Some of you may argue that these shocking pre-foreclosure notice numbers don’t reveal very much because many of these delinquencies must have been either (1) brought current by the borrower or (2) foreclosed by the servicing bank. That is a reasonable objection. But you would be wrong.

As for foreclosures, I have reliable figures from Property Shark that an average of only 1,548 properties were foreclosed annually in New York City between 2012 and 2016. From its 2015 State of New York City’s Housing and Neighborhoods Report, we learn from the well-respected Furman Center for Real Estate at New York University that an average of only 300 properties were foreclosed and re-possessed each year by the lenders annually from 2011 to 2014. This was in a city where more than 531,000 pre-foreclosure notices have been sent to deadbeats since early 2010. The Furman Center report also showed that an annual average of only 12,800 formal default notices were filed on delinquent NYC properties between 2011 and 2015.

What about the idea that many of these delinquent property owners have probably brought their loans current after receiving a pre-foreclosure notice? Remember what I explained earlier – roughly 40% of these pre-foreclosure notices are second or third notices sent to borrowers because they have not paid the arrears owed.

Furthermore, I published an article last November with figures from Fitch Ratings showing that 53% of all delinquent non-agency securitized loans in the entire state of New York had not made a payment for more than five years as of August 2016. New York City alone had roughly 225,000 of these non-agency loans outstanding. As of February 2016, 37% of them were seriously delinquent. That is the worst delinquency rate for any major metro in the nation. This percentage has climbed steadily for the last five years. The notion that many delinquent owners in the NYC metro have cured their delinquency just will not hold up.

Conclusion: Even if my analysis is rock solid, a legitimate question remains. Does it have implications for the delinquency situation of any other major metros? This is important.

No other metro in the nation has delinquency statistics as comprehensive and reliable as those for NYC. I would go so far as to assert that we are really in the dark when it comes to any of the other two dozen metros where the housing collapse was focused.

I would like to suggest two premises for you to think carefully about. One is that the delinquency statistics you read from the MBA’s monthly delinquency report are inaccurate, incomplete and quite useless. To rely on them in order to assess the state of mortgage markets is not a good idea.

My other premise is that the delinquency rate for most of the other major metros which had major housing collapses is much higher than you think. All data firms that claim to have solid delinquency figures are totally dependent on the numbers they obtain from mortgage servicers who are their clients. I have learned from seven years of digging deep for reliable data that numbers from the servicers are notoriously inaccurate, incomplete and often just made up.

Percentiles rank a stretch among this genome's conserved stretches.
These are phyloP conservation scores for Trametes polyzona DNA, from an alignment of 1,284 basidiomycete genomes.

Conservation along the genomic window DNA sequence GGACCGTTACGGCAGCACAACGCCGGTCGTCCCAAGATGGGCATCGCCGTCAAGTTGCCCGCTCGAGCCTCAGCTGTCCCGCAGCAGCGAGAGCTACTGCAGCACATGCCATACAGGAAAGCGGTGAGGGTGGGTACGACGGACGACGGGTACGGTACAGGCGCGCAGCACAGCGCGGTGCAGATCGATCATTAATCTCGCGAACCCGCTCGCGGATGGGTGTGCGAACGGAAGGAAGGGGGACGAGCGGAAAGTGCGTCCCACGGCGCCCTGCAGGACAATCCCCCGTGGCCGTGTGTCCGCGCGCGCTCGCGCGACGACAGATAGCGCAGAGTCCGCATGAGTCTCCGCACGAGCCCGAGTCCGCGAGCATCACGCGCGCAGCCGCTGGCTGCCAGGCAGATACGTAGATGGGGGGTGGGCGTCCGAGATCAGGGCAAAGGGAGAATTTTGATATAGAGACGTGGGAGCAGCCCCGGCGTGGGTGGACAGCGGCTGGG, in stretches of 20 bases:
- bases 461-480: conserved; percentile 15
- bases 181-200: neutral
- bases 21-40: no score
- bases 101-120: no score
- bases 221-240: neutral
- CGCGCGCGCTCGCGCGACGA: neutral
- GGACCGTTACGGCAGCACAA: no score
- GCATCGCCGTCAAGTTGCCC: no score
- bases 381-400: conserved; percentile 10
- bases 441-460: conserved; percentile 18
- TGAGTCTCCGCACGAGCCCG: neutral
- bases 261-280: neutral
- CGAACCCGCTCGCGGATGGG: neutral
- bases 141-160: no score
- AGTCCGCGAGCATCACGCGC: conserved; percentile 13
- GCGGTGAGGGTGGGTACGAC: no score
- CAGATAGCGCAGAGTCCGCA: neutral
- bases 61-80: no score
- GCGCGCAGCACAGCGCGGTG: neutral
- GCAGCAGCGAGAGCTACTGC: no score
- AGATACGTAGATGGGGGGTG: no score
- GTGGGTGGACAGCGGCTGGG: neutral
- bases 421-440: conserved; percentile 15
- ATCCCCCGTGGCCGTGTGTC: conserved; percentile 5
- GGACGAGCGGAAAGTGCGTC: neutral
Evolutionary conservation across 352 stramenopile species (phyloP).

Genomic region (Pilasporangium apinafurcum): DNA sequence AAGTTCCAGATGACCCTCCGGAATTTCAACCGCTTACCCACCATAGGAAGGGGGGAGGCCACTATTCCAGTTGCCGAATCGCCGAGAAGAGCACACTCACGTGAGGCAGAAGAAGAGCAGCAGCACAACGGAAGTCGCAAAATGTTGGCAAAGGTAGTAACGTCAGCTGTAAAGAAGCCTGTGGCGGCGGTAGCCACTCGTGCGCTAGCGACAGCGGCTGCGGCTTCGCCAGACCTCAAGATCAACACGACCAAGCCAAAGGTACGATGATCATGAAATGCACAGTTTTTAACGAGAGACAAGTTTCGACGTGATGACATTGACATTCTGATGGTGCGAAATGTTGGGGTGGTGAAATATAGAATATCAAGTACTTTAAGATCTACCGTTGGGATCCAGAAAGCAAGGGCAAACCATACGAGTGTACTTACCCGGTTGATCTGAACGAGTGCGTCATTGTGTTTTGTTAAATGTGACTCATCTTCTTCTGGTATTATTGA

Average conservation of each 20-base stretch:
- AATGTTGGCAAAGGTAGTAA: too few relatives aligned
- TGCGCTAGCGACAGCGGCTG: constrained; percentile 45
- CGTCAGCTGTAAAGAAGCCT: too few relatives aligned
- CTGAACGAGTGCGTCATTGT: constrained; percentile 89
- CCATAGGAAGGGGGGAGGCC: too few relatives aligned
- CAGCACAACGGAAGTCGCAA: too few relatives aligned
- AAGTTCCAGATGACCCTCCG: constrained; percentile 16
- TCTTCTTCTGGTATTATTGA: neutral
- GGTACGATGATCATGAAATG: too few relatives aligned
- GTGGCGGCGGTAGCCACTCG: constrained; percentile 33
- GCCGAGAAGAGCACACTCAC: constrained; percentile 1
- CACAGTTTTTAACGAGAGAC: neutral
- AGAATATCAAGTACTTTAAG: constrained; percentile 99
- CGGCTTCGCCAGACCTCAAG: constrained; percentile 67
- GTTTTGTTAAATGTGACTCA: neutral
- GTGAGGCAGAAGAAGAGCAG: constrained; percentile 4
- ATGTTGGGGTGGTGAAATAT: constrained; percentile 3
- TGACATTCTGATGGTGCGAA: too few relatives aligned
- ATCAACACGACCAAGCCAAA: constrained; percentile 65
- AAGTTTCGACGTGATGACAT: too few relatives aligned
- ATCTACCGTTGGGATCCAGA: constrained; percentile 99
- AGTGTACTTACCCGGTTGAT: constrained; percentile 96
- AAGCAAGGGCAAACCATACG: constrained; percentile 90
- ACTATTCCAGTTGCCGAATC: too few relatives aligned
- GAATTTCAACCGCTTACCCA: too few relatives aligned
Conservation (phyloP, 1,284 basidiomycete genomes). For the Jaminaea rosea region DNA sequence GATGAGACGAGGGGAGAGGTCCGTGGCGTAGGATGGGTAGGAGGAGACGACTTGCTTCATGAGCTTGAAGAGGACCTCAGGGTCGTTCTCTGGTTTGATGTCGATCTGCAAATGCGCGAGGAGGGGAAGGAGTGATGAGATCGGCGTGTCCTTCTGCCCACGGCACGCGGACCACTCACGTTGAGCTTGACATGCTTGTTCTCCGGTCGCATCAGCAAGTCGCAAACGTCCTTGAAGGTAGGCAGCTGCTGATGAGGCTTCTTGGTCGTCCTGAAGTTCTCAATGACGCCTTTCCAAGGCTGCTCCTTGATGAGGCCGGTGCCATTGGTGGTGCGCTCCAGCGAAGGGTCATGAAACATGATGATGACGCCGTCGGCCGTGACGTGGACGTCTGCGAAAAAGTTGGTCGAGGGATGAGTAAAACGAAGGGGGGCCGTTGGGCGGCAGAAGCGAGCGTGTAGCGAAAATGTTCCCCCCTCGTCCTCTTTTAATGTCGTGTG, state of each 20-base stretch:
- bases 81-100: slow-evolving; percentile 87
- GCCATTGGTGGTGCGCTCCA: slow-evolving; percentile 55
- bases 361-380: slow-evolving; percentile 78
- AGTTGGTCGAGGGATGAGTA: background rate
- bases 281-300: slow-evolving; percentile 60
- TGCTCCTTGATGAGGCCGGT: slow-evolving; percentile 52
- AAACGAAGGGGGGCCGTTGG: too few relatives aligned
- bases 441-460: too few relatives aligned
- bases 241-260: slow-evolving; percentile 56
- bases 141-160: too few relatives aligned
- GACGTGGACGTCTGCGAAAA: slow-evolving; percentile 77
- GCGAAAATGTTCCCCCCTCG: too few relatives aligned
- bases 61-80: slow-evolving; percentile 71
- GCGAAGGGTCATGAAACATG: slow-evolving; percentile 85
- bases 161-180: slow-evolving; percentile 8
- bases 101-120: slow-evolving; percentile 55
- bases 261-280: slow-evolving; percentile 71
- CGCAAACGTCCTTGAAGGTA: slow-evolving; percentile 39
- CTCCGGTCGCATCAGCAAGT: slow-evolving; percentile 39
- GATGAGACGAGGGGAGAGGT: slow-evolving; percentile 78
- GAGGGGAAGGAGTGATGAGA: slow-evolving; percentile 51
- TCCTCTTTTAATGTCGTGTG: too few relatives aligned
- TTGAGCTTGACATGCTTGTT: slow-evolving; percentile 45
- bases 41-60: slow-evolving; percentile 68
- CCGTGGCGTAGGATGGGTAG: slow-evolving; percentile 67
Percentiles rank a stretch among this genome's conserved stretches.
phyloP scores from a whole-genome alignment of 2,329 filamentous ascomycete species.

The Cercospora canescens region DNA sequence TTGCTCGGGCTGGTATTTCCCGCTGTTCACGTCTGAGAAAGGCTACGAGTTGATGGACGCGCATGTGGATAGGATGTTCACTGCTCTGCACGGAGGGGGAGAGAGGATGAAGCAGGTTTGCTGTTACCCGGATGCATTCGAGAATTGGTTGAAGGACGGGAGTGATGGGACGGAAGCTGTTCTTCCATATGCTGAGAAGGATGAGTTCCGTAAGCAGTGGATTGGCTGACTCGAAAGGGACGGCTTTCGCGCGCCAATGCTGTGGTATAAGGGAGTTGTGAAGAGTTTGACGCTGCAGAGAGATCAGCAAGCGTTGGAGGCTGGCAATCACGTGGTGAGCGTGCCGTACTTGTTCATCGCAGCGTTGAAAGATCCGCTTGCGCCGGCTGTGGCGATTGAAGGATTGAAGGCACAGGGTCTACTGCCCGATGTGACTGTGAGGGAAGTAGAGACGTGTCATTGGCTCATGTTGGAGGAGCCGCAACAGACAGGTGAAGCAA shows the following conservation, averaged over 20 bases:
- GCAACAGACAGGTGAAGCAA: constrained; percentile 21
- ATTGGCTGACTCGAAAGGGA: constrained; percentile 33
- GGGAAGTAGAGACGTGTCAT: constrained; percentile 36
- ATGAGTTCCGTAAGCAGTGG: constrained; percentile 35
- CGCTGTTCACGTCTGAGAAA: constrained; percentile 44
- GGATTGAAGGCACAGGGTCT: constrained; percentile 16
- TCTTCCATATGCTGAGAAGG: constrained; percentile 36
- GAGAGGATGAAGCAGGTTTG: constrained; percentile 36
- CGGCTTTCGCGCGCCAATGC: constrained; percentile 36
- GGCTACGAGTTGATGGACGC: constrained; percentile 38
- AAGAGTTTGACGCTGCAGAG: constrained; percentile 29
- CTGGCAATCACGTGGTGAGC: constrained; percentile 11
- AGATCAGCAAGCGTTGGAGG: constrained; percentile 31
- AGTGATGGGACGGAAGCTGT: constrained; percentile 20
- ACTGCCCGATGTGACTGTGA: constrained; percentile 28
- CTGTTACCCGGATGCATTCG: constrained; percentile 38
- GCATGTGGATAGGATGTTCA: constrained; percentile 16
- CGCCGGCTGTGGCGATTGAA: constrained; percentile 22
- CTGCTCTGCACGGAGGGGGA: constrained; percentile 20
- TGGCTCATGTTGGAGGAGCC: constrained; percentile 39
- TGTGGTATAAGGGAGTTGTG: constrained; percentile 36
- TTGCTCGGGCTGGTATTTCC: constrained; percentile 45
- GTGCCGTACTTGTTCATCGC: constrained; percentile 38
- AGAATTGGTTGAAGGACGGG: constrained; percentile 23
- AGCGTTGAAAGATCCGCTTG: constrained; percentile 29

If you dismiss these premises out of hand, you risk having your real estate portfolios decimated when the housing crash resumes.


A Picture Is Worth A 1,000 Words

Yesterday we wrote about the typical American family and their economic struggles. Today we share with you a picture (thanks, Coly) that does a much better job of describing the growing income divide in our country so much better than I ever could!

Pretax income growth in the United States

As I stated yesterday, the movement to defined contribution plans from defined benefit plans has failed, and it will continue to fail, as long as a huge segment of our working population continues to be left behind!

What Rate Rise?

Again, markets seem surprised by weak economic releases for retail sales and inflation.  WHY? It seems that every economic statistic released in the last 1-2 months has proven to be below expectations.  Were these expectations too rosy? Given extremely weak first quarter results, should market participants have been this bullish?

The unfortunate aspect of these inflated expectations is the fact that US pension consultants continue to recommend to their clients a significant underweighting in US fixed income product.  This underweight continues to exacerbate the asset/liability mismatch that has existed since US interest rates fell below the ROA roughly 15 years ago.

As we’ve said on numerous occasions, managing a DB plan is not about generating the highest return, but meeting the promised benefits at the lowest cost.  We are one bear market away from the complete devastation of the public DB system. These plans need to be de-risked now, so that funded status and contribution expense can be stabilized before it is too late.

By the way, US 10-year Treasury yields are once again plummeting, as the bonds are up 23/32nds and it currently yields 2.13%.  So much for rising rates!

The Typical American Household

In a recent article in the WSJ, titled “Why Trump Won”, a letter to shareholders of M&T Bank was referenced because of the economic picture that it painted for the “typical” American household.  The note was penned by M&T CEO, Robert Wilmers.  There are many shocking statistics in his note that clearly highlight the economic struggles of middle America.